Trileptal is a brand name for oxcarbazepine, an anti-convulsant, and mood stabilizing drug that is meant for treating epilepsy (recurrent seizures) and bipolar disorders (manic-depressive illness). Seizures come about because of an abnormal firing of neurons in the brain causing abrupt changes in motor activity and sense perception. There are two main classes of seizures officially identified, namely focal (partial) seizures and generalized seizures. Trileptal is used primarily for the treatment of partial seizures. It works by decreasing the neural impulses of the affected nerve cells. Trileptal is a clinically proven medication for controlling partial seizures in adults and in children even as young as 4 years old.
In such cases, Trileptal was found to be effective both by itself (as in monotherapy), and in combination with other anti-seizure drugs (adjunctive therapy). Moreover, patients who were administered this medicine experienced significantly fewer seizures. Thus, it was concluded that Trileptal could help in lowering the frequency of partial seizures. Partial seizures occur when a group of nerve cells starts firing their impulses abnormally within one hemisphere of the brain. Whether it's a simple or complex partial seizure depends on the alertness level or wakefulness of the patient when the seizure takes hold. Trileptal is also useful in adjunctive therapy for children of 2 years of age and older who suffer epilepsy.
Trileptal comes in tablets form of 150mg, 300mg, and 600mg. Trileptal can be taken either with food or on an empty stomach. Take it with a full glass of water. Do not drink alcohol while on this medication, as this will not only induce sleepiness, it will enhance the risk of seizure.
Do not drive or operate dangerous machinery until you are sure of how exactly Trileptal will be affecting these activities. So, if you find yourself getting dizzy, drowsy, having blurred vision, or poor coordination, abort such activities. Generally, mild to moderately severe side effects that you would need to be aware of include dizziness, sleepiness, double vision, fatigue, nausea, vomiting, incoordination, abnormal vision, abdominal pain, tremor, indigestion, and abnormal gait. For children, they have additional side effects of getting infections and infestations. Occasionally a condition termed as hyponatremia (low plasma sodium levels) is observed in patients treated with Trileptal. This is usually accompanied by feelings of severe fatigue, and in this case, the blood sodium levels will have to be tested and monitored.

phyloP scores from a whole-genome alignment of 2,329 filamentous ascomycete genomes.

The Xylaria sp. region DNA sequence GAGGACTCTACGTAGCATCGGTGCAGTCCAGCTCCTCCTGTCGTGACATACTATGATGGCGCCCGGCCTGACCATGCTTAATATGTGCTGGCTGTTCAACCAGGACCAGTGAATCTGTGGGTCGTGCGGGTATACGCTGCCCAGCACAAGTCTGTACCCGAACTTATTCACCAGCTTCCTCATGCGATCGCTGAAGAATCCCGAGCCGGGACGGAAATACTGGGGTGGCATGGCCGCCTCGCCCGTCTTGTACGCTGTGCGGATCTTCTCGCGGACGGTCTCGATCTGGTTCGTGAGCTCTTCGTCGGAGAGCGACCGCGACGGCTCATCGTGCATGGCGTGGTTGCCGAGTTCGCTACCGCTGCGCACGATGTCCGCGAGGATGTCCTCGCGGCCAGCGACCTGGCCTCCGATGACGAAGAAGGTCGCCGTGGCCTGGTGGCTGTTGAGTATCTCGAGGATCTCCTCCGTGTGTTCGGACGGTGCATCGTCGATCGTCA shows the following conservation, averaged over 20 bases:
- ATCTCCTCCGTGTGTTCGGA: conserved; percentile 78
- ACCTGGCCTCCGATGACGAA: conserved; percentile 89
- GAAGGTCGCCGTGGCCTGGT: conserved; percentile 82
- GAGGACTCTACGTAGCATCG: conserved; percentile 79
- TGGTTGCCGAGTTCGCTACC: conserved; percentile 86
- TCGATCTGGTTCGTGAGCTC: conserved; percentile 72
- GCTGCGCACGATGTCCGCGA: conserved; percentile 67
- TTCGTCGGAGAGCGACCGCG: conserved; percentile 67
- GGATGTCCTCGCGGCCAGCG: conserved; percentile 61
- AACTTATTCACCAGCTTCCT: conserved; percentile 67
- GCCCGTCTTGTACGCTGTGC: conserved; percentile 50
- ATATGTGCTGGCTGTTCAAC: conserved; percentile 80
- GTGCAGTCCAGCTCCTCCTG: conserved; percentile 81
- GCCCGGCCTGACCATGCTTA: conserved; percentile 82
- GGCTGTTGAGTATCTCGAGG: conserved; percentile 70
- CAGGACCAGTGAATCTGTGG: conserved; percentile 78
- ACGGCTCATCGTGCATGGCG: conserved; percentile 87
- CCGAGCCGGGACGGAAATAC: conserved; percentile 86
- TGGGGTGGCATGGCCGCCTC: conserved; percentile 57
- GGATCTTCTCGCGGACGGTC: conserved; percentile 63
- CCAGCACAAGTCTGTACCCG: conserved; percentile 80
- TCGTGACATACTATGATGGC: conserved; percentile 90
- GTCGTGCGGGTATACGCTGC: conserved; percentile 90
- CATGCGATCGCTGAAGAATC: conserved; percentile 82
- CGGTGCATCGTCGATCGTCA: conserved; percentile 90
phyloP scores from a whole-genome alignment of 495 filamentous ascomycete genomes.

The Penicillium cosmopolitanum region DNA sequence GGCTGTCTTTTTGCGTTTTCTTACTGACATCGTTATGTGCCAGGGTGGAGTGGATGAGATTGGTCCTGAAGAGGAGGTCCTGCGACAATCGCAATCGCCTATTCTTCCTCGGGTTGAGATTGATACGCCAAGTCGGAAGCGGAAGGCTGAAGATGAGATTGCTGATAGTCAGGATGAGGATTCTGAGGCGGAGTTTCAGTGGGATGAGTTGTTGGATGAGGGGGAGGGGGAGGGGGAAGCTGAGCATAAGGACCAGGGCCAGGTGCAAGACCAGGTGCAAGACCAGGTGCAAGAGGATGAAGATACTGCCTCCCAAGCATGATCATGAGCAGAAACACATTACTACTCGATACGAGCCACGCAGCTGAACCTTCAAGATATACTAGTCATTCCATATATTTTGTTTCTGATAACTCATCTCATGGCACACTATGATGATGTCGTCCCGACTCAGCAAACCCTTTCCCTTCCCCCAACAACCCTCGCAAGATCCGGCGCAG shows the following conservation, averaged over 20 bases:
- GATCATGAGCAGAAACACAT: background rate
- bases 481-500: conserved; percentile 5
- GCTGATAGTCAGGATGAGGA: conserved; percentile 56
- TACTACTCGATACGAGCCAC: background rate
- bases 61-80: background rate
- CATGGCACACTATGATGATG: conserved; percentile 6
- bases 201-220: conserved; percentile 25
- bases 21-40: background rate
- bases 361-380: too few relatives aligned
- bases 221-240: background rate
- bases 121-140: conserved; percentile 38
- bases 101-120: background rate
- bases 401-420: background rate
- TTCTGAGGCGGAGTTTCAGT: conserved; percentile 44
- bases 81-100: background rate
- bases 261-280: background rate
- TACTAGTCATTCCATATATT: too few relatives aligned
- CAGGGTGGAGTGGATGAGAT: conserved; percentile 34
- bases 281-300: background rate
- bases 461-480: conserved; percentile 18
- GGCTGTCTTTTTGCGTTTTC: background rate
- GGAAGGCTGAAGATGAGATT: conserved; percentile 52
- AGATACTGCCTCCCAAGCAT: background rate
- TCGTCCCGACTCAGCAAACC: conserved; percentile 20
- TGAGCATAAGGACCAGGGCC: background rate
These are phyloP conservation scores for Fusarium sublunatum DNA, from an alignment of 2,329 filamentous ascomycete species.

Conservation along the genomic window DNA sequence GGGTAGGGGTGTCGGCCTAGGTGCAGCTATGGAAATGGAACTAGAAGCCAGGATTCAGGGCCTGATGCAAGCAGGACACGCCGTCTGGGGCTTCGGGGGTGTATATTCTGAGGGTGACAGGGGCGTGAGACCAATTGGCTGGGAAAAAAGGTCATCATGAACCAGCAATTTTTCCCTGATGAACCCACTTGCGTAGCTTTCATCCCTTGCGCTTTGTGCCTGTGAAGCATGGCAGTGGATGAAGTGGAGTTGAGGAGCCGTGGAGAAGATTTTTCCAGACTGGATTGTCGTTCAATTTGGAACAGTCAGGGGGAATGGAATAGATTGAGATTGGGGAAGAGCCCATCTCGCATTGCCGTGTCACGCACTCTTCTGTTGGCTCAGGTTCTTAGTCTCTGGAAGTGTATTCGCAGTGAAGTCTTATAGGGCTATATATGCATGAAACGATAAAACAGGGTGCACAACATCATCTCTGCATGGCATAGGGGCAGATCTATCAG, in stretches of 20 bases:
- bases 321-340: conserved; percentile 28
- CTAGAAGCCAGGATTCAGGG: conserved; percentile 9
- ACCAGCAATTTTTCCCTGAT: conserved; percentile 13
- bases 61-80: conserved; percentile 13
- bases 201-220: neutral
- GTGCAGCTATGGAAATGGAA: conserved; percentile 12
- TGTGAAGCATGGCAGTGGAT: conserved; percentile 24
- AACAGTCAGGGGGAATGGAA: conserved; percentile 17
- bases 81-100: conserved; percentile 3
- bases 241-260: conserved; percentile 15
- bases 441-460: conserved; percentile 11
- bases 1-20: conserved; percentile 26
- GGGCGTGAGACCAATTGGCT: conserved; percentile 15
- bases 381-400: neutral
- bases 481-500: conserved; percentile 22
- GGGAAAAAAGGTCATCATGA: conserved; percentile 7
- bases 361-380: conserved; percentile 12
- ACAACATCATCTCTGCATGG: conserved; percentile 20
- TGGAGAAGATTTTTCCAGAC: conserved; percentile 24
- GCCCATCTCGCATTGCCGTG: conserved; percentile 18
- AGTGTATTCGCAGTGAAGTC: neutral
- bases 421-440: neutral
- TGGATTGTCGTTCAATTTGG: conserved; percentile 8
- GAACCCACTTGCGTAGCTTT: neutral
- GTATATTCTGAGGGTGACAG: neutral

Additional side effects of this condition include a craving for salty food, for example, potato chips. Your doctor should also be informed if in the past you have taken the epilepsy drug, carbamazepine. 25-30% of patients who have experienced allergic reactions to carbamazepine may react similarly to Trileptal. Thus, if you developed serious skin reactions after taking this medicine, consult your doctor immediately. Patients who are on birth control pills may need other forms of contraceptives, as this medicine will make the pills less effective. It is highly recommended that you carry or wear a medical identification tag to let others know that you are taking this medicine in case of an emergency.
Disclaimer: This article should not be substituted for medical advice. Please talk to a qualified professional for more information about Trileptal.
Copyright © 2006. This article about Trileptal sent in by Heather Colman from: trileptal-shoppe.info.